2
$\begingroup$

When I evaluate the limit in the title above I get the following:

\begin{align} \lim\limits_{n\to\infty}\dfrac{1}{\sqrt[n]{n}} &= \lim\limits_{n\to\infty} \dfrac{1}{n^{\frac{1}{n}}} = \dfrac{1}{\infty^0} \quad\Rightarrow\quad Indeterminate\\ &= \lim\limits_{n\to\infty}\left(\dfrac{1}{n}\right)^\frac{1}{n} = 0^0 \quad\Rightarrow\quad Indeterminate \end{align}

But when I use a computer software (mathematica) to evaluate the same limit it says the limit is 1. What am I doing wrong?

$\endgroup$
  • 2
    $\begingroup$ You should read up on indeterminate form,if the form is indeterminate it doesn't mean that the limit doesn't exist or that you can't determine the value of the limit. $\endgroup$ – kingW3 Feb 26 '17 at 18:13
3
$\begingroup$

Indeterminate forms can have values.

Note from L'Hospital's Rule that $\lim_{n\to \infty}\frac{\log(n)}{n}=\lim_{n\to \infty}\frac{1/n}{1}=0$. Hence, we have

$$\begin{align} \lim_{n\to \infty}\frac{1}{n^{1/n}}&=\lim_{n\to \infty}e^{-\frac1n \log(n)}\\\\ &e^{-\lim_{n\to \infty}\left(\frac1n \log(n)\right)}\\\\ &=e^0\\\\ &=1 \end{align}$$

as expected!

$\endgroup$
  • $\begingroup$ Isn't $\lim_{n\to \infty}\left(\frac1n \log(n)\right) = 0\times\infty$ also indeterminate? $\endgroup$ – razzak Feb 26 '17 at 18:16
  • $\begingroup$ @razzak It is indeterminate. And I showed, using L'Hospital's Rule, that the limit is $0$. $\endgroup$ – Mark Viola Feb 26 '17 at 18:17
  • $\begingroup$ sorry I got it now, we use L'hopital rule and it ends up as 0. $\endgroup$ – razzak Feb 26 '17 at 18:22
  • $\begingroup$ @razzak Well done! $\endgroup$ – Mark Viola Feb 26 '17 at 18:36
1
$\begingroup$

$$ \frac{1}{\sqrt[n]{n}}=\left(\frac{1}{n}\right)^{\frac{1}{n}}=e^{\frac{1}{n}\log{(1/n)}}=e^{-\frac{1}{n}\log{n}} $$ since $$ \lim_{n\to\infty}\frac{1}{n}\log{n}=0\implies\lim_{n\to\infty}e^{-\frac{1}{n}\log{n}}=e^0=1 $$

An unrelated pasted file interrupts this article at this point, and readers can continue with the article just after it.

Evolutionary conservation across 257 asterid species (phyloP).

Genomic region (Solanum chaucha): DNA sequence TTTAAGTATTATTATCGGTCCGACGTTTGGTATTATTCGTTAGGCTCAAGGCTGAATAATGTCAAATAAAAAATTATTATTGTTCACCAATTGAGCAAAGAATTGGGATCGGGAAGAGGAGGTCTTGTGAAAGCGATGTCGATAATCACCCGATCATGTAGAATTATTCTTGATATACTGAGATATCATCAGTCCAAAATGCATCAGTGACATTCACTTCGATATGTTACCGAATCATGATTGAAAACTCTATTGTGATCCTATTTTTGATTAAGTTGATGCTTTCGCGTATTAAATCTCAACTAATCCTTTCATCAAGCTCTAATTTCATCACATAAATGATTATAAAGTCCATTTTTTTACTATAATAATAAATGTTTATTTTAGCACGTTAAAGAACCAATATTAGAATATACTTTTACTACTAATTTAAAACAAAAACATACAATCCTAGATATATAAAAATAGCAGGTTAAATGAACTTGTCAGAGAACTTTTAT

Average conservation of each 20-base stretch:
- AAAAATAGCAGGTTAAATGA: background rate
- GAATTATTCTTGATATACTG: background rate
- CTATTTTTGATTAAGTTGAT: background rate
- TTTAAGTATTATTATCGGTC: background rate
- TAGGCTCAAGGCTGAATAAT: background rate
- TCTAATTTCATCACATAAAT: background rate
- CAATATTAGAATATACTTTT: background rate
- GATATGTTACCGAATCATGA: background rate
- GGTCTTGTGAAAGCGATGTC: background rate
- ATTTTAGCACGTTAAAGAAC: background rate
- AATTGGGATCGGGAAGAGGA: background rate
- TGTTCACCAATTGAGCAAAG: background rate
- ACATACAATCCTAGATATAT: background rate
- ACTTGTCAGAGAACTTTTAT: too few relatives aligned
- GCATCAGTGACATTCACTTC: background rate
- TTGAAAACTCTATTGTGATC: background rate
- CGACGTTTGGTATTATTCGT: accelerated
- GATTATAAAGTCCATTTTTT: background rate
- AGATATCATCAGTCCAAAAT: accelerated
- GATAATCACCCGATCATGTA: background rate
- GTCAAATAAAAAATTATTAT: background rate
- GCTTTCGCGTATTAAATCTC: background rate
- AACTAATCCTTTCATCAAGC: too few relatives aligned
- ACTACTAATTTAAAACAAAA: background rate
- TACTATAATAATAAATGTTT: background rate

$\endgroup$
  • $\begingroup$ you were faster... your answer was not written when i started posting $\endgroup$ – Francesco Alem. Feb 26 '17 at 18:12
  • $\begingroup$ No worry; that happens all the time to me too. (+1) for you answer! $\endgroup$ – Mark Viola Feb 26 '17 at 18:17
1
$\begingroup$

Hint :

$$\lim_{ n \to \infty }\sqrt[n]{n}=1$$

Proof :How to show that $\lim_{n \to +\infty} n^{\frac{1}{n}} = 1$?

$\endgroup$
  • $\begingroup$ Have you not simply written the answer that is in question? $\endgroup$ – Mark Viola Feb 26 '17 at 18:08
0
$\begingroup$

It is true that $\infty^0$ is an indeterminate form. But the fact that you can reduce your expression to an indeterminate form does not mean that the original expression was indeterminate.

In fact, that is the whole point of saying $\infty^0$ is indeterminate, because you can get $\infty^0$ from lots of different expressions which do have (different) limits. Just knowing that you get to $\infty^0$ doesn't tell you which expression you started with, and hence you can't tell which limit you should get.

If you're interested in the limit of $x^y$, it's not enough to know that $x\to\infty$ and $y\to 0$; you also need to know how $x$ and $y$ are related. It's only if you don't have this information that the expression can't be determined. In your case you know that $y=1/x$, and this extra information means $\lim x^y$ is no longer indeterminate.

$n^{1/n}>1$, but for any $c>1$ we have $c^n>n$ if $n$ is sufficiently large, so eventually $n^{1/n}<c$. This means that the limit is $1$ in this case.

$\endgroup$

Your Answer

By clicking “Post Your Answer”, you agree to our terms of service, privacy policy and cookie policy

Not the answer you're looking for? Browse other questions tagged or ask your own question.